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CASA: the house that casualisation built

Posted 26 June 2014 by Paul Clifton (Uni Casual)

US adjunct staff organising inspires Australian academic casual activists

Early in 2014, Kate Bowles and Karina Luzia formed CASA (Casual, Adjunct, Sessional staff and Allies in Australian Higher Education). They share here with Advocate how and why they’re building CASA.

We’re hearing quite a bit at the moment about US higher education as a model for deregulation in Australia. We look at their leafy college towns and ivy-covered campuses, their deep philanthropic pockets, their Silicon Valley entrepreneurialism, their MOOCs and, above all, their higher education rankings, and ask: why can’t we have what they’re having?  There are a couple of reasons why Australia should think twice about following America’s lead. One is the $1.3 trillion owed by Americans in student loans, second only to home mortgages. The other is the state of the academic profession.

In its annual report on the staffing of American higher education, Here’s the News: Annual Report on the Economic Status of the Profession 2012-2013, the American Association of University Professors (AAUP) reported that only 24% of faculty were employed in continuing positions, either tenured or on the tenure track. This leaves three-quarters of America’s faculty in different kinds of insecure employment: part-time and full-time untenured, or working as graduate student employees or teaching assistants.

While full-time tenure and tenure track employment have increased 23% since 1975, the expansion of the American higher education system over the last forty years has been carried on the shoulders of the rest: part-time faculty have increased by 286%, full-time faculty without tenure by 259%, and graduate student employees by 123% (AAUP, Losing Focus: Annual Report on the Economic Status of the Profession 2013-2014).  It’s hard to avoid the impression that the creation of this large adjunct workforce is the studied consequence of the overproduction of PhDs across the disciplines, especially in the Humanities.

This is the background to the adjunct activism that is now such a visible part of academic social media. Adjunct bloggers are backed up by higher education outlets like Inside Higher Ed and the Chronicle of Higher Education, who have recruited adjunct columnists, and given prominent coverage to adjunct issues. Now American adjuncts are working nationally to share data on their wages, conditions, and on unionisation campaigns at specific campuses.

Margaret Mary’s tragic story

This has triggered sympathetic mainstream media attention to the realities of college staffing, particularly in high profile cases where adjunct working conditions and human interest collide. In August 2013, an 83-year-old adjunct French professor at Duquesne University, Margaret Mary Votjko, died in apparent poverty shortly after being told she would not be offered any further work; in May 2014, homeless adjunct Mary-Faith Cerasoli began a hunger strike to draw attention to college professors working without healthcare, depending on food stamps, and not just holding office hours in their cars, but living in them too.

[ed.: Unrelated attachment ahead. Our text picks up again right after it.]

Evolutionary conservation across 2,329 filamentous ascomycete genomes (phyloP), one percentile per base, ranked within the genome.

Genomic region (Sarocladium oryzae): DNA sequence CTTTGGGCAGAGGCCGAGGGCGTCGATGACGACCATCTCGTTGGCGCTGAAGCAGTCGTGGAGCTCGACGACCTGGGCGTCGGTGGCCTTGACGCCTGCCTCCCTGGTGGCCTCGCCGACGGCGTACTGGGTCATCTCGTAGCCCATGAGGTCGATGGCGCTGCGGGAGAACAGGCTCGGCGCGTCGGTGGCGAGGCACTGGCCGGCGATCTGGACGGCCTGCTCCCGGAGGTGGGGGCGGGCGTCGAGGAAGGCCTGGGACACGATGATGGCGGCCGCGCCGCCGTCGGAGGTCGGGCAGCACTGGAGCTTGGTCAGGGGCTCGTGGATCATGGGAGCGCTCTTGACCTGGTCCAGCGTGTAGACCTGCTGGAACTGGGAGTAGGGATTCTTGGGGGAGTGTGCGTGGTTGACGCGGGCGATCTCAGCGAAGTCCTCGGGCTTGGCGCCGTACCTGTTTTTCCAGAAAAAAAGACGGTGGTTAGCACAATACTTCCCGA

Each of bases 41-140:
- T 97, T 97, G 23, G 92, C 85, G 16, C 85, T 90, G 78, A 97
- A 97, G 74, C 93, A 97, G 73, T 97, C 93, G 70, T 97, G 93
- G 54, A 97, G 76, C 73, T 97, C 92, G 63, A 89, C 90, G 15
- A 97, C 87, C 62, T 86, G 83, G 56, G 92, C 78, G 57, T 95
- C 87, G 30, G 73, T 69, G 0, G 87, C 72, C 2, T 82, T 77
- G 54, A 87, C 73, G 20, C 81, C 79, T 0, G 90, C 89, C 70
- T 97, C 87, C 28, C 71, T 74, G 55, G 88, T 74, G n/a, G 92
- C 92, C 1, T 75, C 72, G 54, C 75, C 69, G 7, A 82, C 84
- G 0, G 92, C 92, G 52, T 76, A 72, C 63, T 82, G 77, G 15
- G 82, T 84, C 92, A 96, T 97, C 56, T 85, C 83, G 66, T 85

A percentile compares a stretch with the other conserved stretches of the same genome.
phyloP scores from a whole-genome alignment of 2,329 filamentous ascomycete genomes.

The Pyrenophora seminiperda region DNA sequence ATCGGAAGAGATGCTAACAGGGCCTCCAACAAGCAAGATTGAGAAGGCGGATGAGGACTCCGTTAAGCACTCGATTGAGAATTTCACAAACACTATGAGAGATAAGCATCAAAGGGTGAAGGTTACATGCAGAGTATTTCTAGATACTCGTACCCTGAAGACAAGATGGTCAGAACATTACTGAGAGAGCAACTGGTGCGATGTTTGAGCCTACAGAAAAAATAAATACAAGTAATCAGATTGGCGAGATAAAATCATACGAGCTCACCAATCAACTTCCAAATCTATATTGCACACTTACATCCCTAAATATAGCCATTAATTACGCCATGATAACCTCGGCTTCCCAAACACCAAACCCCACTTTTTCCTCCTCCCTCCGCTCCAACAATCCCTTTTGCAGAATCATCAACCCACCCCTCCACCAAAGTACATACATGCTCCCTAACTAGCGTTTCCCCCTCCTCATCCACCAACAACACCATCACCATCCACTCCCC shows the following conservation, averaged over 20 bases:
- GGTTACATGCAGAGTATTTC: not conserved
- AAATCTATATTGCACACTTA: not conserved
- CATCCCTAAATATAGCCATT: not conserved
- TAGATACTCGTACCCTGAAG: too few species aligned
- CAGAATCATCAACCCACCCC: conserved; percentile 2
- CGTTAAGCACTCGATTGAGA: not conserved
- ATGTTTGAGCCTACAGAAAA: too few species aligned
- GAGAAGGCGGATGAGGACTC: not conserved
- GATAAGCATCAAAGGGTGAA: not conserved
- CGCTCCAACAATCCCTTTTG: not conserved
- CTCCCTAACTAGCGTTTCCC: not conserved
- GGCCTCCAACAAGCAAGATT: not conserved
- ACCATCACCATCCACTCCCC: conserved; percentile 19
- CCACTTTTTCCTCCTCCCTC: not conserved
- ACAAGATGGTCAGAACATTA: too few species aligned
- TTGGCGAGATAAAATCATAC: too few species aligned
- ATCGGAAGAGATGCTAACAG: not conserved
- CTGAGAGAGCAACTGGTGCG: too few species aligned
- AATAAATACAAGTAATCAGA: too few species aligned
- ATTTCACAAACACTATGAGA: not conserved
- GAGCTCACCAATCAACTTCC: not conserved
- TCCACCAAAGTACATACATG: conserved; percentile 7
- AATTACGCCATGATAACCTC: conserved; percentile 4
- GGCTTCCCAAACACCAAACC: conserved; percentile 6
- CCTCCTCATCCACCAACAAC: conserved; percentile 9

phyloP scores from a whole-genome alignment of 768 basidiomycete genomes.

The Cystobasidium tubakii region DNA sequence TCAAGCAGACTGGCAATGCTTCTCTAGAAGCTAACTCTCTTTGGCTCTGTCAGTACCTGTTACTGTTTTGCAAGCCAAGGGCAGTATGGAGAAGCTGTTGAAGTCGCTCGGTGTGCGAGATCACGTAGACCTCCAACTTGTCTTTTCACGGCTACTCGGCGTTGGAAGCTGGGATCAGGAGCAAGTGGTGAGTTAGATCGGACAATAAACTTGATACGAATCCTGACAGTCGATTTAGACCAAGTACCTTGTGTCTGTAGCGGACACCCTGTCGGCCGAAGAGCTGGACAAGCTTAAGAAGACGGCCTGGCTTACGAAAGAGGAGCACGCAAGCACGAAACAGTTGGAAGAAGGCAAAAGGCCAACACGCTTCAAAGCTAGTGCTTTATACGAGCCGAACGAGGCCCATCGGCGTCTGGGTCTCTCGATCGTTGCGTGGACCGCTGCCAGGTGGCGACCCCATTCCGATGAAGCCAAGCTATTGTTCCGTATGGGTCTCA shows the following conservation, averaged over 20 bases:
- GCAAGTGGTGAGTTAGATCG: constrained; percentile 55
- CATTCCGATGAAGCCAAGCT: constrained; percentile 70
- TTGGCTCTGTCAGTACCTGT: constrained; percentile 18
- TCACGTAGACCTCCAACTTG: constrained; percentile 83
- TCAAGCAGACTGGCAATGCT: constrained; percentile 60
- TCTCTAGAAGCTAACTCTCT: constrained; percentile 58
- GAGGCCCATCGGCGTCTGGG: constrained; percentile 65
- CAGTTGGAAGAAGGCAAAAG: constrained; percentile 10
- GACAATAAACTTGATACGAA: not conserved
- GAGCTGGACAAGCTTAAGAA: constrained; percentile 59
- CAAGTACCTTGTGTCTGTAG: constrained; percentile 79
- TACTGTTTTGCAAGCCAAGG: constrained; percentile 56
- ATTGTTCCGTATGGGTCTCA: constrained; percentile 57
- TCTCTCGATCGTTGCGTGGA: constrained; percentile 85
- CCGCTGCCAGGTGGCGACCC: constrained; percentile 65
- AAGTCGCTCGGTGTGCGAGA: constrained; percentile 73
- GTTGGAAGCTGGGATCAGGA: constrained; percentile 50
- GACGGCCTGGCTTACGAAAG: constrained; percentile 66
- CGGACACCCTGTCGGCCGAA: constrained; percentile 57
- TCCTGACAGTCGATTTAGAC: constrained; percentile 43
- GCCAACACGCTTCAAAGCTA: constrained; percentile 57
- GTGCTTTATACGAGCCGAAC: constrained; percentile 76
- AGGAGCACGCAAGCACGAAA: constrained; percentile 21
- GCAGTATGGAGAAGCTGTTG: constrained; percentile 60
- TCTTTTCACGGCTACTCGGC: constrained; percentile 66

Adjuncts took to Twitter and Facebook with protest campaigns: #IamMaryMargaret and #IamMaryFaith. Testy exchanges (#notyouradjunctsidekick) between adjuncts and tenured faculty online exposed the gulf of privilege between those with careers, offices and research support, and the ‘freeway flyers’ making up hours of work across institutions, hoping not to get sick, and trying to stay competitive in research on their own time.

Salon des Refusés?

Earlier this year, we were both watching this painful dispute from the sidelines of global academic Twitter, wondering why Australian casual and sessional academics had a less visibly organised presence. At the same moment, we both noticed that yet another major sector conference was canvassing the future of our system without admitting to its dependency on university teachers hired by the semester and paid by the hour.

‘Wouldn’t it be great to mobilise a shadow Twitter conference for/by casuals, following the UA schedule? Salon des Refusés.’

‘I’m in.  Those session names alone are crying out for some kind of (gentle ‘non-violent’) takedown.’

So that’s how we were irritated into CASA, by fantasising about an Australian version of the first ever Modern Language Association (MLA) SubConference elbowed its way to the side of the mighty MLA conference this year, bringing adjuncts together to share experiences and information on the academic career realities the MLA chooses to overlook.  To us it seemed that our own sector leaders similarly wanted to hear from students, IT vendors, MOOC spruikers and librarians, before they would invite input from their sessional staff colleagues.

We’ve both been circling this issue for a while. Kate had been writing online about casualisation and other academic work issues in her Music for Deckchairs blog. Karina was fresh from involvement in an Office for Learning and Teaching project on sessional staff, and prior to that, had worked for eight years as a casual-sessional academic in teaching and research, across universities, faculties and centres.